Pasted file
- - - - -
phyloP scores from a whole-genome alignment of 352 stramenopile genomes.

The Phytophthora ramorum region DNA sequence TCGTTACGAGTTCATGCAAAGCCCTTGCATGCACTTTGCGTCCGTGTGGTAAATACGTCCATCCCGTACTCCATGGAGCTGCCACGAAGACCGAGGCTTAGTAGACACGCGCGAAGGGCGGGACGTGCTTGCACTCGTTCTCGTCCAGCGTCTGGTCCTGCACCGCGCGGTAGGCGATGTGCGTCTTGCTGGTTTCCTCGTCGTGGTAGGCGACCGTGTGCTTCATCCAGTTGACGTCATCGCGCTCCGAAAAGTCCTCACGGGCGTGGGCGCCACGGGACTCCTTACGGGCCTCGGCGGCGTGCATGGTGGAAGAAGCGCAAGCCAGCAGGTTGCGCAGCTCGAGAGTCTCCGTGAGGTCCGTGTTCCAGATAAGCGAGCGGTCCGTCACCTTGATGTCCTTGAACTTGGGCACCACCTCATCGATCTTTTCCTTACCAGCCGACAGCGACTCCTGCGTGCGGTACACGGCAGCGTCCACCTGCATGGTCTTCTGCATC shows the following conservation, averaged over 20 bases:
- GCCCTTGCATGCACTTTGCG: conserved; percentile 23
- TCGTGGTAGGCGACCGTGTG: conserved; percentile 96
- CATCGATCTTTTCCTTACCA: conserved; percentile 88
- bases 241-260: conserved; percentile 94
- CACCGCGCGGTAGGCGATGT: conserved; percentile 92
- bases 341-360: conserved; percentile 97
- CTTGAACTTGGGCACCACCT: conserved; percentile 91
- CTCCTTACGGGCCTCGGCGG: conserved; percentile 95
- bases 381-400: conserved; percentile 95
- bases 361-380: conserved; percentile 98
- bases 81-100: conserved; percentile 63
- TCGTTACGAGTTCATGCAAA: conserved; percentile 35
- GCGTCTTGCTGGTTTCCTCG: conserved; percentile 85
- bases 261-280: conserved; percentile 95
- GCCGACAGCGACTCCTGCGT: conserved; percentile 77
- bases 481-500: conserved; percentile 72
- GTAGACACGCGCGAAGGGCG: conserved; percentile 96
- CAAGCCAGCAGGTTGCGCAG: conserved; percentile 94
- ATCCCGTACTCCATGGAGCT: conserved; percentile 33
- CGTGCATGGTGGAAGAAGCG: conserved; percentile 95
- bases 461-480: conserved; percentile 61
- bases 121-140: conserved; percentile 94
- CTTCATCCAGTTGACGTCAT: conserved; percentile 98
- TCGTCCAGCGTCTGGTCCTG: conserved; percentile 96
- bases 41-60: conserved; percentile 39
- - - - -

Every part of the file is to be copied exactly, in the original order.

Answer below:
phyloP scores from a whole-genome alignment of 352 stramenopile genomes.

The Phytophthora ramorum region DNA sequence TCGTTACGAGTTCATGCAAAGCCCTTGCATGCACTTTGCGTCCGTGTGGTAAATACGTCCATCCCGTACTCCATGGAGCTGCCACGAAGACCGAGGCTTAGTAGACACGCGCGAAGGGCGGGACGTGCTTGCACTCGTTCTCGTCCAGCGTCTGGTCCTGCACCGCGCGGTAGGCGATGTGCGTCTTGCTGGTTTCCTCGTCGTGGTAGGCGACCGTGTGCTTCATCCAGTTGACGTCATCGCGCTCCGAAAAGTCCTCACGGGCGTGGGCGCCACGGGACTCCTTACGGGCCTCGGCGGCGTGCATGGTGGAAGAAGCGCAAGCCAGCAGGTTGCGCAGCTCGAGAGTCTCCGTGAGGTCCGTGTTCCAGATAAGCGAGCGGTCCGTCACCTTGATGTCCTTGAACTTGGGCACCACCTCATCGATCTTTTCCTTACCAGCCGACAGCGACTCCTGCGTGCGGTACACGGCAGCGTCCACCTGCATGGTCTTCTGCATC shows the following conservation, averaged over 20 bases:
- GCCCTTGCATGCACTTTGCG: conserved; percentile 23
- TCGTGGTAGGCGACCGTGTG: conserved; percentile 96
- CATCGATCTTTTCCTTACCA: conserved; percentile 88
- bases 241-260: conserved; percentile 94
- CACCGCGCGGTAGGCGATGT: conserved; percentile 92
- bases 341-360: conserved; percentile 97
- CTTGAACTTGGGCACCACCT: conserved; percentile 91
- CTCCTTACGGGCCTCGGCGG: conserved; percentile 95
- bases 381-400: conserved; percentile 95
- bases 361-380: conserved; percentile 98
- bases 81-100: conserved; percentile 63
- TCGTTACGAGTTCATGCAAA: conserved; percentile 35
- GCGTCTTGCTGGTTTCCTCG: conserved; percentile 85
- bases 261-280: conserved; percentile 95
- GCCGACAGCGACTCCTGCGT: conserved; percentile 77
- bases 481-500: conserved; percentile 72
- GTAGACACGCGCGAAGGGCG: conserved; percentile 96
- CAAGCCAGCAGGTTGCGCAG: conserved; percentile 94
- ATCCCGTACTCCATGGAGCT: conserved; percentile 33
- CGTGCATGGTGGAAGAAGCG: conserved; percentile 95
- bases 461-480: conserved; percentile 61
- bases 121-140: conserved; percentile 94
- CTTCATCCAGTTGACGTCAT: conserved; percentile 98
- TCGTCCAGCGTCTGGTCCTG: conserved; percentile 96
- bases 41-60: conserved; percentile 39